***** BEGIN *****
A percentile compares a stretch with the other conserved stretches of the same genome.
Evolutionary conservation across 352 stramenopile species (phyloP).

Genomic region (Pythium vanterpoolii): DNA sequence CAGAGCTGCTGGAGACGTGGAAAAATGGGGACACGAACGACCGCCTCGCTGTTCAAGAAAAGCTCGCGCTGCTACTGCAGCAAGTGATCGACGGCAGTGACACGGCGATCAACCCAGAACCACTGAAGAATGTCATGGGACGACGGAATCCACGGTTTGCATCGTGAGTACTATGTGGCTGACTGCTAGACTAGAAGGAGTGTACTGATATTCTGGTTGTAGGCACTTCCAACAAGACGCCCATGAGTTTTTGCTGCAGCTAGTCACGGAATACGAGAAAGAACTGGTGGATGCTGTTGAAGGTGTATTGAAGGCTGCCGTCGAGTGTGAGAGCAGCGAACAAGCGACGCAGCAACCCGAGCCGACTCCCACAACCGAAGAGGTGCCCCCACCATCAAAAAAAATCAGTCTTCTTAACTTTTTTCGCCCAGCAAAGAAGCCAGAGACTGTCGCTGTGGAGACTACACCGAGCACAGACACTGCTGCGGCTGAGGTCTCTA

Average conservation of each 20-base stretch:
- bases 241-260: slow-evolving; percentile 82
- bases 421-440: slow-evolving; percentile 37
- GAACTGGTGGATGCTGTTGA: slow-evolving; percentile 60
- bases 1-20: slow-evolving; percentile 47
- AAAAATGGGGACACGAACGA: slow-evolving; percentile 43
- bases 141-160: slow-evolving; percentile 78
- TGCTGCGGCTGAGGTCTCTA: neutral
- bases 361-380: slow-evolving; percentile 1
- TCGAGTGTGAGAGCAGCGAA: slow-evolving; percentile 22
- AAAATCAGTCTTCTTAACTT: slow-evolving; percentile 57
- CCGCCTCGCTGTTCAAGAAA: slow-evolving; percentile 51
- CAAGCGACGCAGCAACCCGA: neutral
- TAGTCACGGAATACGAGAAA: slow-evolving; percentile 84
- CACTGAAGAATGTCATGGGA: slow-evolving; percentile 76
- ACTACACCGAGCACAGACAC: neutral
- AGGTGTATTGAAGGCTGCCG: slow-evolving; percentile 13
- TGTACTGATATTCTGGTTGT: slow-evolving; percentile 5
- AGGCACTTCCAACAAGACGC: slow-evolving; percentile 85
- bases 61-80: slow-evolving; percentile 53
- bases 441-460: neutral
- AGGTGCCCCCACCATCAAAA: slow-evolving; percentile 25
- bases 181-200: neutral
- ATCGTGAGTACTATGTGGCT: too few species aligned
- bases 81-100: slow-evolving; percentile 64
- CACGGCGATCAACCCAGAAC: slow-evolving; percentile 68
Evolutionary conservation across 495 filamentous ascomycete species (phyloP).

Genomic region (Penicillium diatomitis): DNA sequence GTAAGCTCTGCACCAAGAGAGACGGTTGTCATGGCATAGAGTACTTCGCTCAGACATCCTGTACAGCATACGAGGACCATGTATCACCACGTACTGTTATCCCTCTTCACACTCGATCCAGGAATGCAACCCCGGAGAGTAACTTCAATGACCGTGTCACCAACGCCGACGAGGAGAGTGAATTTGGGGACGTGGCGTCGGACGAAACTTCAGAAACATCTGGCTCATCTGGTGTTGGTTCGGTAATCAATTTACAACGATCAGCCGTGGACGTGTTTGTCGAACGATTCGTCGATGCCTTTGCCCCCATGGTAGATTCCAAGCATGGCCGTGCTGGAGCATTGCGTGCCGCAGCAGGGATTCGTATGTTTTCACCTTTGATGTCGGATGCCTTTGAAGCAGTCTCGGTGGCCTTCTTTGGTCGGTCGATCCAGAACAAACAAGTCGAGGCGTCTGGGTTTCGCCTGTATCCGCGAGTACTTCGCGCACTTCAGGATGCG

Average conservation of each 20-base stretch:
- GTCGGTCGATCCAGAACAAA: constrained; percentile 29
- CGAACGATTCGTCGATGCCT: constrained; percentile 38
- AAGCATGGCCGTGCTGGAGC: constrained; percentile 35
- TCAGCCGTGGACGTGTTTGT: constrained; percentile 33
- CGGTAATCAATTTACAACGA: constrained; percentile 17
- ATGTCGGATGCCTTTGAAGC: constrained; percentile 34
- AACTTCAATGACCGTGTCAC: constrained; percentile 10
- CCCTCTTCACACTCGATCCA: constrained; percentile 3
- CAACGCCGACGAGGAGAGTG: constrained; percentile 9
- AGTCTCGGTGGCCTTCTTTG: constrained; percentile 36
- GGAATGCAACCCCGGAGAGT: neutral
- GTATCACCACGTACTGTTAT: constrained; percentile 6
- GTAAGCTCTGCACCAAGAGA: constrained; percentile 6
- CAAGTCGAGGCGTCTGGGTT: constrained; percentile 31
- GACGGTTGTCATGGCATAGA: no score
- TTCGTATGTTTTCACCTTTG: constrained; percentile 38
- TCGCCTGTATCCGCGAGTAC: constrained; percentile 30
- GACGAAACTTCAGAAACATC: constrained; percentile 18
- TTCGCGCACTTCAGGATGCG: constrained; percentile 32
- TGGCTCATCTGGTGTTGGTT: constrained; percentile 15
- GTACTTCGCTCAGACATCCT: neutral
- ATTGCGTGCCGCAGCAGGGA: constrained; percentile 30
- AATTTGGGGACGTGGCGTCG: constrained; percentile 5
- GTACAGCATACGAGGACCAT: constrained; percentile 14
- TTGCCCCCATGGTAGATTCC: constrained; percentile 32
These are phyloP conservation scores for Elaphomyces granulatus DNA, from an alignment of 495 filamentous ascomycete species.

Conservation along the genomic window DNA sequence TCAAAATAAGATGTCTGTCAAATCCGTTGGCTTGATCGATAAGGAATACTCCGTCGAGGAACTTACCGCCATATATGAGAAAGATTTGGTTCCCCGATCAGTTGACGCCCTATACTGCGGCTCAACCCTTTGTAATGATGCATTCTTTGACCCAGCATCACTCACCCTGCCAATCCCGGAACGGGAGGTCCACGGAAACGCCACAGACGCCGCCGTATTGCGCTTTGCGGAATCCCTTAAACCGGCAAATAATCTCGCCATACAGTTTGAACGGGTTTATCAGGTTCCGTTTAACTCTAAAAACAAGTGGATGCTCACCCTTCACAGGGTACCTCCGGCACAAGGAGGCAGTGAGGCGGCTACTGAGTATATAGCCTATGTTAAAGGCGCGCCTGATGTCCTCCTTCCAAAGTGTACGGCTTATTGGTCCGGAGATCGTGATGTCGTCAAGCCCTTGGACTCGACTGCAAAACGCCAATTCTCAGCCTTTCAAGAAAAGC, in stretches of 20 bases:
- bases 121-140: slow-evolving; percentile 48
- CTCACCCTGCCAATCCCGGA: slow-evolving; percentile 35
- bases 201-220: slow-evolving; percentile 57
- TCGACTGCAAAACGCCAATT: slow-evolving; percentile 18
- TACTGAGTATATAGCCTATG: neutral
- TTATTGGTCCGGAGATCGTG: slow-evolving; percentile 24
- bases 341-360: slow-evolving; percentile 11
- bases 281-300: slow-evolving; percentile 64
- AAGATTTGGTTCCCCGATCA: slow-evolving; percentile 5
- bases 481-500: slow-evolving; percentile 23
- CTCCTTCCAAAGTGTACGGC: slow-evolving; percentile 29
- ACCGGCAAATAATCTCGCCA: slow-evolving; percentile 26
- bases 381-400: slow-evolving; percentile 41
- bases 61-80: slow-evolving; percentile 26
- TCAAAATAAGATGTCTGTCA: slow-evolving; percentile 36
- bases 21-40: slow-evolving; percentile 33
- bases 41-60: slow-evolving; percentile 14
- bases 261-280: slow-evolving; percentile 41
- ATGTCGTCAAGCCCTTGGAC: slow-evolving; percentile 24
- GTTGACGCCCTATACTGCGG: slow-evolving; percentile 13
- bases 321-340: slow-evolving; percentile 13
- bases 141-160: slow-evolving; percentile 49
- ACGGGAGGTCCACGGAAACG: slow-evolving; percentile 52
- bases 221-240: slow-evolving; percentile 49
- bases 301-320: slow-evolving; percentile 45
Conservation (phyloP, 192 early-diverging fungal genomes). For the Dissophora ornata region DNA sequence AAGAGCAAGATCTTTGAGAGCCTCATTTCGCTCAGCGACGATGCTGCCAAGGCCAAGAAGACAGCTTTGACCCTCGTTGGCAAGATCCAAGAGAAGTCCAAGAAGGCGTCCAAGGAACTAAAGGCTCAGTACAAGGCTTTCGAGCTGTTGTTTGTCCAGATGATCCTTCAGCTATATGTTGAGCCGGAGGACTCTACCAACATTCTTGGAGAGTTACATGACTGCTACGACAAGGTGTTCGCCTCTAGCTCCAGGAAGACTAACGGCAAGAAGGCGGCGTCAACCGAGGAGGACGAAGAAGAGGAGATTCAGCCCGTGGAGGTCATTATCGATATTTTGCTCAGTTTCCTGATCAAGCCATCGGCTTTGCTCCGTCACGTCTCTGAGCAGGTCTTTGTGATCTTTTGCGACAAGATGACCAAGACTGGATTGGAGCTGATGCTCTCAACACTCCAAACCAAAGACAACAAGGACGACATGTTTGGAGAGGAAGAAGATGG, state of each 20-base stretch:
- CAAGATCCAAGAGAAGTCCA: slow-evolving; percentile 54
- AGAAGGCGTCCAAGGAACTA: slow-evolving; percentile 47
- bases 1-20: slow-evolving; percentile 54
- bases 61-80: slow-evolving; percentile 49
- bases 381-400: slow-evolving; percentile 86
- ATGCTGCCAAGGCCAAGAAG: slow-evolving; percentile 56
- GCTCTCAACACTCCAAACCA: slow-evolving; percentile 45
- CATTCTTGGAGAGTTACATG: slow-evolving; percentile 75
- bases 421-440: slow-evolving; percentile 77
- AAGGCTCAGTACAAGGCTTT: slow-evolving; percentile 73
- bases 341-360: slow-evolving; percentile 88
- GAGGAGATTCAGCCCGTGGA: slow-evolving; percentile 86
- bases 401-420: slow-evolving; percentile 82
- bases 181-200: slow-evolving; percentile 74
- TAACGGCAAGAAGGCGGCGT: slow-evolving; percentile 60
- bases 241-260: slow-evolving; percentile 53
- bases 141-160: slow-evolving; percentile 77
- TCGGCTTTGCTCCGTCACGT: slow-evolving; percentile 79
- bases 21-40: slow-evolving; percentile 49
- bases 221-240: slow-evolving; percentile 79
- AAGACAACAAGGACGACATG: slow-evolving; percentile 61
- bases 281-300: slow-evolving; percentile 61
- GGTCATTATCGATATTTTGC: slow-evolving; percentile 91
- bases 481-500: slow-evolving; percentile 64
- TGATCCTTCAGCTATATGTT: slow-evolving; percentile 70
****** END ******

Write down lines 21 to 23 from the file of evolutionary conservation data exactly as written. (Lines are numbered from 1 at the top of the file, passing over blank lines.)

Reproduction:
- TGTACTGATATTCTGGTTGT: slow-evolving; percentile 5
- AGGCACTTCCAACAAGACGC: slow-evolving; percentile 85
- bases 61-80: slow-evolving; percentile 53